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Medical Schools Teach Students To Talk With Patients About Care Costs

Isaiah Roggow, a third-year medical student at the University of California, Riverside, examines patient Becky Ketchum during the school's free clinic.
Rebecca Plevin/KPCC
Isaiah Roggow, a third-year medical student at the University of California, Riverside, examines patient Becky Ketchum during the school's free clinic.

Time for a pop quiz: When it comes to health care, what's the difference between cost, charge and payment?

"Does anyone want to take a stab at it?" Sara-Megumi Naylor asks a group of first-year residents at the David Geffen School of Medicine at UCLA.

Naylor answers her own question with a car metaphor. "Producing the car might be $10,000, but the price on the window might be $20,000, and then you might end up giving them [a deal for] $18,000, so that's cost versus charge versus payment," she explains.

It might seem natural for new doctors to learn about the cost of the care they're providing, but, in fact, doctors have been taught to provide the best care possible, leaving the cost considerations aside.

Now, in a stark departure from the past, the vast majority of the country's medical schools now integrate discussions of cost, value and effectiveness into their curricula.

It's "a dramatic change," says Dr. Janis Orlowski, chief medical officer with the Association of American Medical Colleges, which helps medical schools develop curricula.

A recent AAMC survey finds that 129 of 140 responding medical schools offered a required course on the cost of health care during the 2013-2014 school year. Nearly 40 percent of the schools said they also present the issue in elective courses.

Among the reasons for this change: the Affordable Care Act, which is moving towards rewarding doctors for providing high-value care, not for how many tests they order or surgeries they perform.

Another reason is that many more people now have high-deductible health plans. More patients now have to pay a lot for their care before insurance picks up the tab, and that's spurring some to become cost-conscious consumers.

In Southern California, medical schools and residency programs are developing their own ways to insert cost and value into their curricula.

For instance, University of California, Los Angeles started weaving these themes into daily lessons last year, and will be doing so on a much larger scale this school year, says Dr. Reshma Gupta, who is leading the effort there.

"In the everyday teaching they get about clinical medicine, what medications to prescribe, what's the name of this diagnosis, we're going to add a layer to every discussion about the value part of that as well," Gupta says.

She says it's also important to teach students and residents how to start these conversations with older mentors. Gupta gives them a rough script.

"I value your experience and why you're saying this, but I also read this journal article that tells me that maybe we should be using this antibiotic instead of this one, or doing this test instead of this more expensive test. What are your thoughts on it?"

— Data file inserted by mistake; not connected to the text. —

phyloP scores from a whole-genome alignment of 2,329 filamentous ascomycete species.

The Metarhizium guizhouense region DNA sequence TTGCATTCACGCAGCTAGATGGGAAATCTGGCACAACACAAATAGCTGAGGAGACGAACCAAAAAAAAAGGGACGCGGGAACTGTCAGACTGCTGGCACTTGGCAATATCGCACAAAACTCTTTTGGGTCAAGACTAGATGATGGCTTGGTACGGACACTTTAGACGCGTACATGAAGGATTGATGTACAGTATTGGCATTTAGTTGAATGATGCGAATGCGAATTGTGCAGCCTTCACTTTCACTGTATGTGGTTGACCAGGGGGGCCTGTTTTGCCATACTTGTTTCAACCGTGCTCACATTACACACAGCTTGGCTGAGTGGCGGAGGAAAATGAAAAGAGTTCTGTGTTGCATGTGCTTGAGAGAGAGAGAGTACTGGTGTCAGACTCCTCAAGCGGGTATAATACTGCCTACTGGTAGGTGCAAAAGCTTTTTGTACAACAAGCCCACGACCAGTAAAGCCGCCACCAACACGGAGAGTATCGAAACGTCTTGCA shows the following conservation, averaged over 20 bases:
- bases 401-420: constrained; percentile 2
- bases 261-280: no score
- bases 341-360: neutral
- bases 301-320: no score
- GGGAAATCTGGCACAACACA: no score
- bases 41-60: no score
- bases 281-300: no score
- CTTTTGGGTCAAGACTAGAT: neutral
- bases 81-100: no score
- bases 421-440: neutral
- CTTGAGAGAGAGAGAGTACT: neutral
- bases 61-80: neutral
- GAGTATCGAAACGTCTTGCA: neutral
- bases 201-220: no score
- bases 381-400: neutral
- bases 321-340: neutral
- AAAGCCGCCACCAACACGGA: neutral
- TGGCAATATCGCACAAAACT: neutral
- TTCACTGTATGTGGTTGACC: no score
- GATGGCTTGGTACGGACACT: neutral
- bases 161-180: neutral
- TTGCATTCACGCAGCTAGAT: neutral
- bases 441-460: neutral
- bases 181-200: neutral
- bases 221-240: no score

But getting buy-in from students can be challenging, says Dr. Paul Lyons with the University of California, Riverside School of Medicine.

"They're so busy trying to master the basics of medicine, the science and the interpersonal skills, that I think it feels sometimes like this is one more issue they're being asked to master, when they have so much on their plate already," he says.

This information often resonates more deeply once students and residents see its direct impact on patients, Lyons says.

UC Riverside medical student Isaiah Roggow got a dose of all of this while volunteering at the school's free clinic in downtown Riverside.

He recalls one clinic patient with high levels of blood protein. He says much of the time that doesn't mean anything, but a doctor recommended testing for a type of cancer.

It turned out the clinic doesn't offer that test, because of its $400 price tag. Looking back, Roggow says that would be a lot to spend for a test that could prompt more questions but give few answers.

"Most of the time, when it's a positive test, it actually means we just have to do more tests," Roggow explains. "And does that actually serve the patient at all? Now they're just worried because they have this abnormal test that stresses them out, maybe for nothing."

Roggow says it's becoming second nature for students to consider whether a test is necessary, given its price tag. And that means that in the future, they'll be better prepared when their patients start quizzing them about costs.

This story is part of a partnership with NPR, KPCC andKaiser Health News.

Copyright 2021 KPCC. To see more, visit KPCC.

Rebecca Plevin was a reporter for Valley Public Radio from 2013-2014. Before joining the station, she was the community health reporter for Vida en el Valle, the McClatchy Company's bilingual newspaper in California's San Joaquin Valley. She earned the George F. Gruner Award for Meritorious Public Service in Journalism and the McClatchy President's Award for her work at Vida, as well as honors from the National Association of Hispanic Publications and the California Newspaper Publishers Association. Plevin grew up in the Washington, D.C. area and is a graduate of Northwestern University's Medill School of Journalism. She is also a fluent Spanish speaker, a certified yoga teacher, and an avid rock-climber.
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